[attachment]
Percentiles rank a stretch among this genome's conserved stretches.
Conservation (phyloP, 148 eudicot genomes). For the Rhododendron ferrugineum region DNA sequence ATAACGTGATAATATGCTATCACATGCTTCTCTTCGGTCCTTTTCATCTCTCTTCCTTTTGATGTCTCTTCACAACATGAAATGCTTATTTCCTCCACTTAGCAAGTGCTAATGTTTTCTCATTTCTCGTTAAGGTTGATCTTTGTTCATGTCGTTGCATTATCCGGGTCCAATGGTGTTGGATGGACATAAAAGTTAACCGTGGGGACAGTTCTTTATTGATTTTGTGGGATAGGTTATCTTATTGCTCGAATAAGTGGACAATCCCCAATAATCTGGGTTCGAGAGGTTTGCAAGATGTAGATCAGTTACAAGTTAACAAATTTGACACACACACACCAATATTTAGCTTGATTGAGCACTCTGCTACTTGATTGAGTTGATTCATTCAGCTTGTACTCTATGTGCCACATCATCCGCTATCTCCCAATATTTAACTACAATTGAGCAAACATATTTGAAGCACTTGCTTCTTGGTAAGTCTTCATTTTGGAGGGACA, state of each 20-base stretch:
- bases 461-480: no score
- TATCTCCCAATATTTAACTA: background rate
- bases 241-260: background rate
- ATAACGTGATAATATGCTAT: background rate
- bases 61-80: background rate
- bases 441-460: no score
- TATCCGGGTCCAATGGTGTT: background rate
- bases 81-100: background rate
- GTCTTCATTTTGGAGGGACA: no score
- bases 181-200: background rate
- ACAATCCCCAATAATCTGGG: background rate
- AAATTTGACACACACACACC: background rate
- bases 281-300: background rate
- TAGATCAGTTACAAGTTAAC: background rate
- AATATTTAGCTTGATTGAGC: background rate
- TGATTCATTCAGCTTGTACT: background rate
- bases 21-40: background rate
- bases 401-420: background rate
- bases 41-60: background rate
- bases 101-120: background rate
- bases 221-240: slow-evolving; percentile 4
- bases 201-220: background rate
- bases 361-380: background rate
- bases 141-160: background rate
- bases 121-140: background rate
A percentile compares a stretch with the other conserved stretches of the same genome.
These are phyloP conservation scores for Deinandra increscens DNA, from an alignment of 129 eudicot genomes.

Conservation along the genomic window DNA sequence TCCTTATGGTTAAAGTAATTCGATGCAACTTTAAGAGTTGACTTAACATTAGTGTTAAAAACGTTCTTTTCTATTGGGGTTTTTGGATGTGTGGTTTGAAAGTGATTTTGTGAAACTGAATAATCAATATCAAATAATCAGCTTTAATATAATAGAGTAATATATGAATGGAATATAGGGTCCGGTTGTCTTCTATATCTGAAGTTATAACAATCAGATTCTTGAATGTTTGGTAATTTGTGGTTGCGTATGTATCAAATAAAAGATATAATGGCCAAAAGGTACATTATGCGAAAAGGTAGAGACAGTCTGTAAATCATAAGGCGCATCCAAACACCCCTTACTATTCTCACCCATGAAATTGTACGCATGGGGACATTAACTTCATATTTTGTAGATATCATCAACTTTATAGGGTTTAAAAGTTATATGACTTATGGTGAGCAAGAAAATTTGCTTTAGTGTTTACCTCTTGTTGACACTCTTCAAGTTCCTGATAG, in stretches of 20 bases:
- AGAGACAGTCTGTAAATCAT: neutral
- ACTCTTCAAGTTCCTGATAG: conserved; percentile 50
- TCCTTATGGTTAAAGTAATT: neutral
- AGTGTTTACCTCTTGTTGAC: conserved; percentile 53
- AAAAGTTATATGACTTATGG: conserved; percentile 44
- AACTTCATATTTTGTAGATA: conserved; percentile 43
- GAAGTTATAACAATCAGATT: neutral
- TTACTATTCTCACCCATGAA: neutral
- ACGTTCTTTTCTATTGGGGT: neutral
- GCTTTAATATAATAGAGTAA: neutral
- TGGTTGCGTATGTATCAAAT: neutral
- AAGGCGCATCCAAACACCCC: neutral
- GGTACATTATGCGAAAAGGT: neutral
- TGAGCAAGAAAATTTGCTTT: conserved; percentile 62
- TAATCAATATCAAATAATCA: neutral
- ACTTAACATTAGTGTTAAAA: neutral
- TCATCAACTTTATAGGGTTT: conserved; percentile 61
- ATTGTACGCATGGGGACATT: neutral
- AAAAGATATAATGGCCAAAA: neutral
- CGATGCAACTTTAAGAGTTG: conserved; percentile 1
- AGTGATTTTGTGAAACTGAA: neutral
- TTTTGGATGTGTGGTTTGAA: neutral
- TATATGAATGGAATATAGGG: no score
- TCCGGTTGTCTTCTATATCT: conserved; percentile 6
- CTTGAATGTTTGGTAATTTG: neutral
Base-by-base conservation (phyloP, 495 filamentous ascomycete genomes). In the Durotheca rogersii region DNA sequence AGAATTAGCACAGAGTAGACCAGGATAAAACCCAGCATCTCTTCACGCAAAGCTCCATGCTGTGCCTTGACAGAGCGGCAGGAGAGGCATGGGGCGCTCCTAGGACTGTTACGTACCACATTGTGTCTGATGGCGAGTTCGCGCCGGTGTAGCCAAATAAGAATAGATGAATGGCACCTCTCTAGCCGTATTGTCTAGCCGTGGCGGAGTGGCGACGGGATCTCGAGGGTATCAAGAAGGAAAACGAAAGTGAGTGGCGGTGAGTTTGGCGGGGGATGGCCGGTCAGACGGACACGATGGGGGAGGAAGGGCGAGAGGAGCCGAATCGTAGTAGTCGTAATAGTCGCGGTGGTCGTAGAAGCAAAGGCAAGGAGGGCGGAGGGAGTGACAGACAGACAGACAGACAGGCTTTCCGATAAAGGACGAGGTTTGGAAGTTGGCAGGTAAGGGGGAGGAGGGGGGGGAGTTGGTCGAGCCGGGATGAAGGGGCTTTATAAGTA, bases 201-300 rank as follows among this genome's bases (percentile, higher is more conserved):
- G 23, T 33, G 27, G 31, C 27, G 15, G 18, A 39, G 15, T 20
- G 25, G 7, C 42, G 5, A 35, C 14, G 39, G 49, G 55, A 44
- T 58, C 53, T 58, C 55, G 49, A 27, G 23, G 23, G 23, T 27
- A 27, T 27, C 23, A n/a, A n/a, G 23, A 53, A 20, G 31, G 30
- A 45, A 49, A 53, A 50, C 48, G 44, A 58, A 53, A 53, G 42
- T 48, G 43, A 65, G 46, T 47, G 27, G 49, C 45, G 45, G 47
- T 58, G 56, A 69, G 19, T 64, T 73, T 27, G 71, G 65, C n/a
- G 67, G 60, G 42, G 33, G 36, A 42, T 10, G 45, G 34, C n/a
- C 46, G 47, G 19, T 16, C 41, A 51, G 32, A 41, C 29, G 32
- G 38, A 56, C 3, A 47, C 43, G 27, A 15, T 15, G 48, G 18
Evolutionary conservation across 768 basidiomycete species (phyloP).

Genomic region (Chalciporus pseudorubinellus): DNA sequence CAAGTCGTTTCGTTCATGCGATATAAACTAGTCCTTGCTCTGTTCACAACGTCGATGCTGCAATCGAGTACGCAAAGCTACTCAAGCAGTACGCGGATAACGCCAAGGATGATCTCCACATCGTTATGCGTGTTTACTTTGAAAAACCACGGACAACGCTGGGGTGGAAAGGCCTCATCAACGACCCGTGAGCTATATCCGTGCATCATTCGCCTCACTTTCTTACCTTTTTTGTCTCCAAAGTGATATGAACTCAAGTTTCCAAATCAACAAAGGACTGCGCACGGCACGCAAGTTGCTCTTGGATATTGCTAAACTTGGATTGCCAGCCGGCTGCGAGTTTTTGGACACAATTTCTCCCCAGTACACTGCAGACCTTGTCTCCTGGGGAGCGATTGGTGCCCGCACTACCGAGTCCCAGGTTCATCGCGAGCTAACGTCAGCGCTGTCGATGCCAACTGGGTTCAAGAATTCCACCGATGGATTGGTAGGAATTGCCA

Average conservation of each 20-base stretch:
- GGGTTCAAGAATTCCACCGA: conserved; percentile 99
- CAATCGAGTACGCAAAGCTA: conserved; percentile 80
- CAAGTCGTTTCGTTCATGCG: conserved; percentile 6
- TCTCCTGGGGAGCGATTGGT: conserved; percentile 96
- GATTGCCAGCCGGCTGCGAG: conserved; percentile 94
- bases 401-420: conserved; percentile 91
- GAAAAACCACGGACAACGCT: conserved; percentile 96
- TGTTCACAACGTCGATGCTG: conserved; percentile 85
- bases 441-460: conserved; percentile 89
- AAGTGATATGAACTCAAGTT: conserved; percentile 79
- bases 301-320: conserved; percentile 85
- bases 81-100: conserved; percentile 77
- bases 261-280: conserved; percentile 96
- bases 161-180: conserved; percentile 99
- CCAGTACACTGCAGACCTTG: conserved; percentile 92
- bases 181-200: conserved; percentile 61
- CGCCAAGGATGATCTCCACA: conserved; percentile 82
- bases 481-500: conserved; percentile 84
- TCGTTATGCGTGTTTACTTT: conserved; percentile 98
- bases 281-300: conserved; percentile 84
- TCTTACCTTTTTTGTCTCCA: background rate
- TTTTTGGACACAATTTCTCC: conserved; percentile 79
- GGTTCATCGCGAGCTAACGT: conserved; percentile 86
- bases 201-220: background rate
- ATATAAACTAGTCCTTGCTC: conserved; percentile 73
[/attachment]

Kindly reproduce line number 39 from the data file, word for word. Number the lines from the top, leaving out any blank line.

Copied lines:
- ACGTTCTTTTCTATTGGGGT: neutral